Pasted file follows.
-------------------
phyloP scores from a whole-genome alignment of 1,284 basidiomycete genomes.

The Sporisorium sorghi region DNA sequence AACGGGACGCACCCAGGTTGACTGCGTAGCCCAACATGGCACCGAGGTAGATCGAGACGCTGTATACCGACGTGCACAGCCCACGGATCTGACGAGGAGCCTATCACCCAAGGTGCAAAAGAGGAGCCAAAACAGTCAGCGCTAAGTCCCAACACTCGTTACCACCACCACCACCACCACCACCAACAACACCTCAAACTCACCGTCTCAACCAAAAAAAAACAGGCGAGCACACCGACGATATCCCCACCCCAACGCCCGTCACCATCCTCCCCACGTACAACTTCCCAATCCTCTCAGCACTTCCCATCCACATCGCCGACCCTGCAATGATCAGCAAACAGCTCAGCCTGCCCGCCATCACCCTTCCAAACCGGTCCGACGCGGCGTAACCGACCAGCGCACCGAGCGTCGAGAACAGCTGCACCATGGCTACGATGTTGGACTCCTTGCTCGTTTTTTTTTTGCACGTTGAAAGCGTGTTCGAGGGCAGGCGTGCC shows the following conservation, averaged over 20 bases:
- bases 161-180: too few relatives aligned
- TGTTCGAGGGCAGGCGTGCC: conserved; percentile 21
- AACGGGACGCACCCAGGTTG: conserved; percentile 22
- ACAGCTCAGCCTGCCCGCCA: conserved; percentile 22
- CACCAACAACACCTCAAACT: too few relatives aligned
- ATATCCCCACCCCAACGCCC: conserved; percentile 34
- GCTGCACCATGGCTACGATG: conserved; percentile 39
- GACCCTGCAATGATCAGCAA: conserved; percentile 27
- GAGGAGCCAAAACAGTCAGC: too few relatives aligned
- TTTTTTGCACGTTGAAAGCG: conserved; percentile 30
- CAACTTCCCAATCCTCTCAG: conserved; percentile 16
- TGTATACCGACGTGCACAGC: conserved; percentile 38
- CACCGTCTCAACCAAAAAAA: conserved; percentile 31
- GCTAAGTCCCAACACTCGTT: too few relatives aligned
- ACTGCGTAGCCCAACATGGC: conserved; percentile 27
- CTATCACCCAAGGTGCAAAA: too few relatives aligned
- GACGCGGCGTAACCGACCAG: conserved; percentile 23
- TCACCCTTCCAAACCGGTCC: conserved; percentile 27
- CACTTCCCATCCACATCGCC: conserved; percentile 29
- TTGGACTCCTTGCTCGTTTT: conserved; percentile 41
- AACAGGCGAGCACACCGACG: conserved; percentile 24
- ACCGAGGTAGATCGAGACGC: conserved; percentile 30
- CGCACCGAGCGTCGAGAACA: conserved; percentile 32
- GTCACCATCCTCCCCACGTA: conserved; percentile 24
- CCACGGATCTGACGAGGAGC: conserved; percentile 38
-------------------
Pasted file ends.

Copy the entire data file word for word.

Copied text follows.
phyloP scores from a whole-genome alignment of 1,284 basidiomycete genomes.

The Sporisorium sorghi region DNA sequence AACGGGACGCACCCAGGTTGACTGCGTAGCCCAACATGGCACCGAGGTAGATCGAGACGCTGTATACCGACGTGCACAGCCCACGGATCTGACGAGGAGCCTATCACCCAAGGTGCAAAAGAGGAGCCAAAACAGTCAGCGCTAAGTCCCAACACTCGTTACCACCACCACCACCACCACCACCAACAACACCTCAAACTCACCGTCTCAACCAAAAAAAAACAGGCGAGCACACCGACGATATCCCCACCCCAACGCCCGTCACCATCCTCCCCACGTACAACTTCCCAATCCTCTCAGCACTTCCCATCCACATCGCCGACCCTGCAATGATCAGCAAACAGCTCAGCCTGCCCGCCATCACCCTTCCAAACCGGTCCGACGCGGCGTAACCGACCAGCGCACCGAGCGTCGAGAACAGCTGCACCATGGCTACGATGTTGGACTCCTTGCTCGTTTTTTTTTTGCACGTTGAAAGCGTGTTCGAGGGCAGGCGTGCC shows the following conservation, averaged over 20 bases:
- bases 161-180: too few relatives aligned
- TGTTCGAGGGCAGGCGTGCC: conserved; percentile 21
- AACGGGACGCACCCAGGTTG: conserved; percentile 22
- ACAGCTCAGCCTGCCCGCCA: conserved; percentile 22
- CACCAACAACACCTCAAACT: too few relatives aligned
- ATATCCCCACCCCAACGCCC: conserved; percentile 34
- GCTGCACCATGGCTACGATG: conserved; percentile 39
- GACCCTGCAATGATCAGCAA: conserved; percentile 27
- GAGGAGCCAAAACAGTCAGC: too few relatives aligned
- TTTTTTGCACGTTGAAAGCG: conserved; percentile 30
- CAACTTCCCAATCCTCTCAG: conserved; percentile 16
- TGTATACCGACGTGCACAGC: conserved; percentile 38
- CACCGTCTCAACCAAAAAAA: conserved; percentile 31
- GCTAAGTCCCAACACTCGTT: too few relatives aligned
- ACTGCGTAGCCCAACATGGC: conserved; percentile 27
- CTATCACCCAAGGTGCAAAA: too few relatives aligned
- GACGCGGCGTAACCGACCAG: conserved; percentile 23
- TCACCCTTCCAAACCGGTCC: conserved; percentile 27
- CACTTCCCATCCACATCGCC: conserved; percentile 29
- TTGGACTCCTTGCTCGTTTT: conserved; percentile 41
- AACAGGCGAGCACACCGACG: conserved; percentile 24
- ACCGAGGTAGATCGAGACGC: conserved; percentile 30
- CGCACCGAGCGTCGAGAACA: conserved; percentile 32
- GTCACCATCCTCCCCACGTA: conserved; percentile 24
- CCACGGATCTGACGAGGAGC: conserved; percentile 38